Ossa Mills .... rigging gaffer
Nic Milner .... camera operator
David Morani .... gaffer
Robert Palmer .... second assistant camera
Chyna Thomson .... first assistant camera: "a" camera
George Richmond .... second assistant camera (uncredited)
 
Costume and Wardrobe Department
Richard Cooke .... costume trainee
Dan Grace .... dresser to Mr. Branagh
Andrew Hunt .... costume assistant
Sharon Long .... costume supervisor
Debbie Scott .... assistant costume designer
 
Editorial Department
Simon Astbury .... colorist: rushes
Jens Baylis .... assistant editor
Robbie Broughton .... assistant editor
Dan Farrell .... associate editor (as Daniel Farrell)
Paul King .... negative cutter
Melanie Viner-Cuneo .... assistant editor
 
Music Department
Lawrence Ashmore .... orchestrator
Patrick Doyle .... music producer
Gerard McCann .... music editor
Roy Prendergast .... supervising music editor
Maggie Rodford .... music producer
Randy Spendlove .... executive music producer
Robert Ziegler .... conductor
John Bell .... orchestrator (uncredited)
Geoff Foster .... score recordist (uncredited)
 
Transportation Department
Terry Pritchard .... driver: Kenneth Branagh
 
Other crew
Ben Burt .... floor runner
Nick Daubeny .... location manager
Lindy Davies .... performance consultant
Lil Heyman .... production coordinator
Russell Jackson .... text consultant (as Dr. Russell Jackson)
Annie Penn .... script supervisor (as Annie Wotton)
Kevin Phelan .... 65 mm scanning and recording producer: The Computer Film Company
Nick Powell .... fight arranger
Nick Powell .... sword master
Helen Seery .... assistant accountant
Rebecca Erwin Spencer .... assistant: Mr. Williams
Phil Stoole .... production assistant
Tamar Thomas .... assistant: Mr Branagh
Susan Weeks .... tutor chaperone
Tom White .... location assistant
Robin Demetriou .... catering supervisor (uncredited)
Adam D. Wright .... distribution executive (uncredited)
 
Thanks
Stephen Fry .... special thanks
 

Production CompaniesDistributorsSpecial EffectsOther Companies

Additional Details

Also Known As:
"William Shakespeare's Hamlet" - USA (complete title)
See more »
MPAA:
Rated PG-13 for some violent images and sexuality
Runtime:
242 min | 150 min (cut version)
Country:
Language:
Color:
Color (Technicolor)
Aspect Ratio:
2.20 : 1 See more »
Sound Mix:
70 mm 6-Track (70 mm prints) | Dolby Digital (35 mm prints) | SDDS (35 mm prints)

Did You Know?

Trivia:
The title of Hamlet's play-within-a-play is "The Murder of Gonzago", which may or may not have been extrapolated from an Italian prose work. However, when asked its title by Claudius, Hamlet responds by bestowing on it a new moniker, which reflects its purpose (to "catch the conscience of the King") - he calls it "The Mousetrap".See more »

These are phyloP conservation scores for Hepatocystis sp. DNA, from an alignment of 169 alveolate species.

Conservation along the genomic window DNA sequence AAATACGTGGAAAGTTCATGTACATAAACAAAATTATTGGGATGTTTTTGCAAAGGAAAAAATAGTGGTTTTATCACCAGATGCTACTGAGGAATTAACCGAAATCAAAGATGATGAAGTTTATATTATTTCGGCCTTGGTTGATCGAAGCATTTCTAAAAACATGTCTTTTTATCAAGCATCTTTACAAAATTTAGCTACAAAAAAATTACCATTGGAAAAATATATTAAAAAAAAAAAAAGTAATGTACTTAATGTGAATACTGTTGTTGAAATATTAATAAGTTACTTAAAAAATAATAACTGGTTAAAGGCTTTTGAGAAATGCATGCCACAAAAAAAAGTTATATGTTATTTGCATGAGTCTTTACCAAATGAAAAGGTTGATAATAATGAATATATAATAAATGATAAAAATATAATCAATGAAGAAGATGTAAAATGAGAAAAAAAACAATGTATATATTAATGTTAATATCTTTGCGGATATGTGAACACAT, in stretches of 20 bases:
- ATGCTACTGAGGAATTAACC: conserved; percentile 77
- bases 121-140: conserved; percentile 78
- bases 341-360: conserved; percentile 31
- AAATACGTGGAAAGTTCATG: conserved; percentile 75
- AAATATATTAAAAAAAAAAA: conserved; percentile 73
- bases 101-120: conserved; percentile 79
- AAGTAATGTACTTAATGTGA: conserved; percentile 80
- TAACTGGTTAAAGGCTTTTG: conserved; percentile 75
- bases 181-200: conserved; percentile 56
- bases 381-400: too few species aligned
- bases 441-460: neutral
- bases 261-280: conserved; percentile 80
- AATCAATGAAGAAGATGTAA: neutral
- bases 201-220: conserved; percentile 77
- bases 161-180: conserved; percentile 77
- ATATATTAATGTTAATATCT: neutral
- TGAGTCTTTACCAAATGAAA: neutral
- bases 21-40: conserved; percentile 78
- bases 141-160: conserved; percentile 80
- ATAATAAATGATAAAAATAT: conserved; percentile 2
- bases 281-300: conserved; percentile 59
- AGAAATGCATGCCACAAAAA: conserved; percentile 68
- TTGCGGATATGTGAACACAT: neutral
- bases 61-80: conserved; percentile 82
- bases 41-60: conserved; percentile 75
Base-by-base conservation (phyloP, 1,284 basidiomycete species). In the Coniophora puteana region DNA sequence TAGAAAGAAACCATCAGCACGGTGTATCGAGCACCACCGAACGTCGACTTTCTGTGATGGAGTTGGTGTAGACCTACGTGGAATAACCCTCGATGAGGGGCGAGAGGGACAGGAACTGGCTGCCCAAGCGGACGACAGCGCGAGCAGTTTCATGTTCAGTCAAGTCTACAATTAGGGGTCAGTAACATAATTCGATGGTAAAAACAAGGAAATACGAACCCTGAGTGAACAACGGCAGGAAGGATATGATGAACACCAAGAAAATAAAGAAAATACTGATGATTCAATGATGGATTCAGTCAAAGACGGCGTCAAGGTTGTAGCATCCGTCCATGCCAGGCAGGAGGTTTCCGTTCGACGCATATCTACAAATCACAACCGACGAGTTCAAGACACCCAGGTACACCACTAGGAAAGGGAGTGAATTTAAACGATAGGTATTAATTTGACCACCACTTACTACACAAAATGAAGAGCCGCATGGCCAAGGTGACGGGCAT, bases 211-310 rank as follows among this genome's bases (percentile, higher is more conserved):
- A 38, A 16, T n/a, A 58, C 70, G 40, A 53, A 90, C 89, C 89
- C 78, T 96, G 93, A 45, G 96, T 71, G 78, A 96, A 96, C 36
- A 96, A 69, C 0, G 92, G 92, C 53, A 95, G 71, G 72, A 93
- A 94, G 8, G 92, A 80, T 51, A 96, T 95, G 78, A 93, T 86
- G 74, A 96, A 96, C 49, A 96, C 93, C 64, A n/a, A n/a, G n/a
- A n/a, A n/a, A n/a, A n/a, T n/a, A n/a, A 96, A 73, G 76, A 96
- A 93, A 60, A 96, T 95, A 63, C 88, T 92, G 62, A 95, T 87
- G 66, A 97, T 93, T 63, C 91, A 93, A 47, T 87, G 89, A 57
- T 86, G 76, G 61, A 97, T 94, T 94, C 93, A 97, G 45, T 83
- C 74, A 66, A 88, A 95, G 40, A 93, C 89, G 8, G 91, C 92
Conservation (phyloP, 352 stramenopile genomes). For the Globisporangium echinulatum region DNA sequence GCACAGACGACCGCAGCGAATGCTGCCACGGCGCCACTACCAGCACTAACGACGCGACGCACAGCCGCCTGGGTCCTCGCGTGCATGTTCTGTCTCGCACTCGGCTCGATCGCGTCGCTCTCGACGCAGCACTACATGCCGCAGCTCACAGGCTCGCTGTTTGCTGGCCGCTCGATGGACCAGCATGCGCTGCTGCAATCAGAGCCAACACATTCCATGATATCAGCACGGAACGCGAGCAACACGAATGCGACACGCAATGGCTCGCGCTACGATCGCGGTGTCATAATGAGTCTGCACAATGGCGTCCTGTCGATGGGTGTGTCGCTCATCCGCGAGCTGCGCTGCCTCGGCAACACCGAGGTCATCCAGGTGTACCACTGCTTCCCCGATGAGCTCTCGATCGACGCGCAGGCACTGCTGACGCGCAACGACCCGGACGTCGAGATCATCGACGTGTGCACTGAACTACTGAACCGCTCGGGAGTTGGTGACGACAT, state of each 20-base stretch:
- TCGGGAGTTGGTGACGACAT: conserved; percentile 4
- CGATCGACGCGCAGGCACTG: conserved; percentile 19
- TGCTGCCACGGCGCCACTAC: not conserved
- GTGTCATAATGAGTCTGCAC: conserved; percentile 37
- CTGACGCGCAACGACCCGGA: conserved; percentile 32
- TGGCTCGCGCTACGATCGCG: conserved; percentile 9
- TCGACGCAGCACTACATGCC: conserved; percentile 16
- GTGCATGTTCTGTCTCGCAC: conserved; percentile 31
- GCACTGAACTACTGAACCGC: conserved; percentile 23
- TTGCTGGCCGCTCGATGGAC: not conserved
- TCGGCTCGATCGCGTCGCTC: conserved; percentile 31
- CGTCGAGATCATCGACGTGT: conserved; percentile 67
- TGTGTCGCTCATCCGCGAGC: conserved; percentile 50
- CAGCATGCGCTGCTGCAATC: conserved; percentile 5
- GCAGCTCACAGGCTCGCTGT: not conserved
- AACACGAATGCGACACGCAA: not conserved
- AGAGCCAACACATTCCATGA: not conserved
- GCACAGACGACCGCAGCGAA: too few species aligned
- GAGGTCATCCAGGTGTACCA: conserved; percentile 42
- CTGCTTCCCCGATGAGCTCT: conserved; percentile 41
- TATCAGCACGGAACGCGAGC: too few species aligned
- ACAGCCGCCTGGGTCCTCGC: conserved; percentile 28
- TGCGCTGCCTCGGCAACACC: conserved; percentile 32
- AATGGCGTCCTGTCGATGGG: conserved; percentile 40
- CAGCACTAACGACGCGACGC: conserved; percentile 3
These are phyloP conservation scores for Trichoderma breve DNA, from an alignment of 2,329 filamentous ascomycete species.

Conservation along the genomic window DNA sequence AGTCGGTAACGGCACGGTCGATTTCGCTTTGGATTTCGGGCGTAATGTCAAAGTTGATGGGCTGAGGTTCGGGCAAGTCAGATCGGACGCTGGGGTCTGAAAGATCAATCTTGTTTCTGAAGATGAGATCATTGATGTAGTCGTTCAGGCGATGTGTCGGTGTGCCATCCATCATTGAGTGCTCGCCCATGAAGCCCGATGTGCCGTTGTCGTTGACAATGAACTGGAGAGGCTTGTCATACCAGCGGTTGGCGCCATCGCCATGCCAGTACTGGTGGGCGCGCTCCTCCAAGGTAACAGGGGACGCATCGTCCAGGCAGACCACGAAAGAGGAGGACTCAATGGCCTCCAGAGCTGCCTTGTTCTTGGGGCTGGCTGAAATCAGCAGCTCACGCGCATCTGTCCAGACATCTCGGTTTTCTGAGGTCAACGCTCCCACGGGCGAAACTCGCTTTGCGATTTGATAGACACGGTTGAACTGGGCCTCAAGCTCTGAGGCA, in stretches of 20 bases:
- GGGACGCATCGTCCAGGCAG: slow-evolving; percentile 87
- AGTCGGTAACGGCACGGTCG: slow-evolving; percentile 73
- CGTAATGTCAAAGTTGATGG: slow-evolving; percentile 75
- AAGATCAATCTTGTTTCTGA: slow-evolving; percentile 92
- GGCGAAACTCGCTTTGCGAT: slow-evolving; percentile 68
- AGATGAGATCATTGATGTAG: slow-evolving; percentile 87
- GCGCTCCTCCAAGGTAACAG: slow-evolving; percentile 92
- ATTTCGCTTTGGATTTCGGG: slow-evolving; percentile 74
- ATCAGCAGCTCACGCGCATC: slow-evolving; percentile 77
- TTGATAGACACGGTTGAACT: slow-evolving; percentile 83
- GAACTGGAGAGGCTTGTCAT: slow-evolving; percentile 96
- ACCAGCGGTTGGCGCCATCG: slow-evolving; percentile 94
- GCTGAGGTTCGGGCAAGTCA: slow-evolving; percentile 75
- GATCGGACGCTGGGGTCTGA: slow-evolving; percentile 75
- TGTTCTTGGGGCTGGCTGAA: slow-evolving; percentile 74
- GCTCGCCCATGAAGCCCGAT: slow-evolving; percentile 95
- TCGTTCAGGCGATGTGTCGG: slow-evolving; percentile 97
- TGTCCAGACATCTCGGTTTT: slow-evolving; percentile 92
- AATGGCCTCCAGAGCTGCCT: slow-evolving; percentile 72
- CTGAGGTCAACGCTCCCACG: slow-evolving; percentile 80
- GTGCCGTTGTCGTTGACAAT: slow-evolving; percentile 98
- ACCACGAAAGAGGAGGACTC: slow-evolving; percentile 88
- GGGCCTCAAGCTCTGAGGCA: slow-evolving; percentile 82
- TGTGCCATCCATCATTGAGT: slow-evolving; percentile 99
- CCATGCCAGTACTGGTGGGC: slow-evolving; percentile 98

Goofs:
Continuity: When Hamlet and Polonius are walking down a hallway discussing Hamlet's sanity, in one shot Hamlet is holding a skull mask, and in the next it's gone.See more »
Quotes:
Hamlet:If it be now, 'tis not to come; if it be not to come, it will be now; if it be not now, yet it will come: the readiness is all.See more »
Movie Connections:
Soundtrack:
In PaceSee more »

FAQ

Does Branagh really include all of Shakespeare's play in his film script?
Is it true that Hamlet faked his madness?
Did Hamlet really love Ophelia?
See more »
59 out of 82 people found the following review useful.
Two Palettes: Film and Mind, 25 May 2000
Author: tedg (tedg@FilmsFolded.com) from Virginia Beach

As a play, Hamlet is an anchor of civilization, and even moderately successful films are worth seeing. But in making the translation to film, the artist has two challenges.

The first concerns the work as drama. This is Shakespeare's most ambitious vision, one he tinkered with and enlarged both conceptually and literally. The purest choice, the only choice which can encompass the full weave of the work, is to include everything -- and that's what Branagh has done. Consequently, this work has extra dimensions of life. In doing so, he's included some nice touches:

--gone are superficial hints of mother-lust in the closet scene. These were never in the text.

--we are reminded that Hamlet's initial and sustaining anger is because his uncle jumped into the line of succession

--we see the hints that Hamlet was a student of Bruno in the book on witchcraft he consults after seeing the ghost. Also his book on `matters' (often thought to be Bruno's) is actually given to Ophelia. Nice. Shows deep research.

--Polonius is treated humanely, as more than a dottering fool. This makes Ophelia's loss (and earlier obedience) believable.

The second challenge is cinematic. The play was written for sparse settings; it translates naturally to audio tape and unnaturally to film. So the filmmaker has an open palette. Branagh makes some interesting choices. Many work extremely well, in particular the mirrors in the `to be' and Ophelia sequence. Others are strange:

--he introduces recognizable actors in secondary roles to jar us into the realization that this is a play. (One of these is really funny. How do you portray an actor among actors playing non-actors. Well, you get a noticeably BAD actor. I wonder if Heston knows he'll be goofed on for this for many decades as this film outlives his sandled perorations.)

--he introduces some almost satirical film reflections: a cheesy ghost, an Errol Flynn chandelier swing...

--he provides visual overlays for some of the images implied in the text: Hamlet's lovemaking, considerations in Norway, reflections of the players. This ruins a few of the important ambiguities but we do have a wealth to spend after all.

--in perhaps the worst loss of ambiguity, he makes Fortinbras an invader. This is done only to allow for some cinematic sweep at the end. Okay, I'll reluctantly buy it since the alternative is extended mugging in the death scenes.

I think Branagh and collaborators meet the first challenge nearly perfectly. As to the second challenge, this is our very best film version, in part because of extending the US tradition of playing the characters as real people (versus the UK tradition of characters as speechifiers). So far as the cinematic challenge, there are some great, really great visions here, but there are also some big cinematic misses which keeps this far from perfect. Until Greenaway attempts it, this is the best film Hamlet we have, and that simply makes it one of the best, most rewarding films ever. I'll bet Branagh tries again before he dies.

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Is the netflix version.... michael-colan
Mel Gibson or Kenneth Branagh? starry-eyed_wanderer
Question about Gertrude Tarnim80
Never had i seen the main actor before. KleonLLL
Time for a new Hamlet? kenellenar
My favorite film adaptation of a Shakepeare play ever... kitkat8541